Anyone with information can  contact the National Park Service by calling or texting 888-653-0009. Tips can also be submitted online at https://go.nps.gov/SubmitATip or via email at nps_isb@nps.gov.

To read comments, add your own, and like this story, see facebook.com/kaucalendar. See latest print edition at kaucalendar.com, in the mail and on stands.

KAʻŪ TROJANS BOYS BASKETBALL TEAM heads to Honoka'a on Monday, Jan. 30 for a chance to make the finals in Big Island Interscholastic Federation championships. Coach Troy Gacayan said the Trojans will play the Dragons in the semifinals. If Kaʻū wins, the Trojans will advance to the Division II Chamipionship Game on Tuesday, Jan. 31 at the Hilo Civic.
    "If you are able to, please say a prayer and come out to cheer and support our Kaʻū Trojans," said the coach. Thank you all for your continued support!
    "Go Trojans! Let's make history. Play hard, stay humble," Gacayan told the team.

To read comments, add your own, and like this story, see facebook.com/kaucalendar. See latest print edition at kaucalendar.com, in the mail and on stands.
St. Jude's Hot Meals are free to those in need on Saturdays from 9 a.m. until food runs out, no later than noon. Volunteers from the community are welcome to help and can contact Karen at pooch53@gmail.com. Location is 96-8606 Paradise Circle Drive in Ocean View. Those in need can also take hot showers from 9 a.m. to noon and use the computer lab from 9:30 a.m. to 1 p.m.

Free Meals Mondays, Wednesdays, and Fridays are served from 12:30 p.m. to 3:30 p.m. at Nā'ālehu Hongwanji. Volunteers prepare the food provided by 'O Ka'ū Kākou with fresh produce from its gardens on the farm of Eva Liu, who supports the project. Other community members also make donations and approximately 150 meals are served each day, according to OKK President Wayne Kawachi.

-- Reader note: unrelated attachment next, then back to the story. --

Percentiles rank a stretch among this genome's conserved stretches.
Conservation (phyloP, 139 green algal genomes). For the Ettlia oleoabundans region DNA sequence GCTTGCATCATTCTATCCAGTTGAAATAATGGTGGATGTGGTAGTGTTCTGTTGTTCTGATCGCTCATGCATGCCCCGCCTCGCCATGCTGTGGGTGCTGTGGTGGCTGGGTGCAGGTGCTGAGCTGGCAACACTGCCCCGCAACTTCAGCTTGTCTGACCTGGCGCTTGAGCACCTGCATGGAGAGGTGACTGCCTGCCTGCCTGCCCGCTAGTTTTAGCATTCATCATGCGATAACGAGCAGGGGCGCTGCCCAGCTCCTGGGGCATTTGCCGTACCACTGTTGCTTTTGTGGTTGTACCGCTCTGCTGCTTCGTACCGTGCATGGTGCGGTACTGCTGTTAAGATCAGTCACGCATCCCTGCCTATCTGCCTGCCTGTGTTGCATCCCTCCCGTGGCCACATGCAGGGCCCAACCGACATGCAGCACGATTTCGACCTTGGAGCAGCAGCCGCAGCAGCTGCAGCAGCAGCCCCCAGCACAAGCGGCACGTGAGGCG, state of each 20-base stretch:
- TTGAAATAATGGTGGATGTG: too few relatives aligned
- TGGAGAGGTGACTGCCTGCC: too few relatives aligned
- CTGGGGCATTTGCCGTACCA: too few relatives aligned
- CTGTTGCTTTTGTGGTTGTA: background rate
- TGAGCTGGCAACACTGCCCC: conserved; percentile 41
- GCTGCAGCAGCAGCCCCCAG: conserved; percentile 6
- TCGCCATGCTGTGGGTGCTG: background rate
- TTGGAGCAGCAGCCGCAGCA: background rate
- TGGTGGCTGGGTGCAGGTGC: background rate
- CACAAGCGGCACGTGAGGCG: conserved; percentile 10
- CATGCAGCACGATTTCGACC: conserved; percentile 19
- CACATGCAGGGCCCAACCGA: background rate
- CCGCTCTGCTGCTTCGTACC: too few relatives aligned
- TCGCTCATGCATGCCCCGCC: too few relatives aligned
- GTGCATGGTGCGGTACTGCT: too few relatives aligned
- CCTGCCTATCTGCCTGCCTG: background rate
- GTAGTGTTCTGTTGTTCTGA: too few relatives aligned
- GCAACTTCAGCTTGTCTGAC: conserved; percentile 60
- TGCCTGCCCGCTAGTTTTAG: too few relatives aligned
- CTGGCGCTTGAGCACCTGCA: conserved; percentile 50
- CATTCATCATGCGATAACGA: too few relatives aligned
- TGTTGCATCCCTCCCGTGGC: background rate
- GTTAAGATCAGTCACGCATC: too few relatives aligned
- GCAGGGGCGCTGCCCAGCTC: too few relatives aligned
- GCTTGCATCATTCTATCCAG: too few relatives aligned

Volcano Evening Market, Cooper Center, Volcano Village, Thursdays, 3 p.m. to 6 p.m., with live music, artisan crafts, ono grinds, and fresh produce. See facebook.com.

Volcano Swap Meet, fourth Saturday of the month from 8 a.m. to noon. Large variety of vendors with numerous products. Tools, clothes, books, toys, local made healing extract and creams, antiques, jewelry, gemstones, crystals, food, music, plants, fruits, and vegetables. Also offered are cakes, coffee, and shave ice. Live music.

Volcano Farmers Market, Cooper Center, Volcano Village on Sundays, 6 a.m. to 10 a.m., with local produce, baked goods, food to go, island beef and Ka'ū Coffee. EBT is used for Supplemental Nutrition Assistance Program, formerly Food Stamps. Call 808-967-7800.

'O Ka'ū Kākou Market, Nā'ālehu, Wednesdays, 8 a.m. to 2 p.m. Contact Nadine Ebert at 808-938-5124 or June Domondon 808-938-4875. See facebook.com/OKauKakouMarket.

Ocean View Community Market, Saturdays and Wednesdays, 6:30 a.m. to 2 p.m., corner of Kona Drive and Highway 11, where Thai Grindz is located. Masks mandatory. 100-person limit, social distancing required. Gate unlocked for vendors at 5:30 a.m., $15 dollars, no reservations needed. Parking in the upper lot only. Vendors must provide their own sanitizer. Food vendor permits required. Carpooling is encouraged.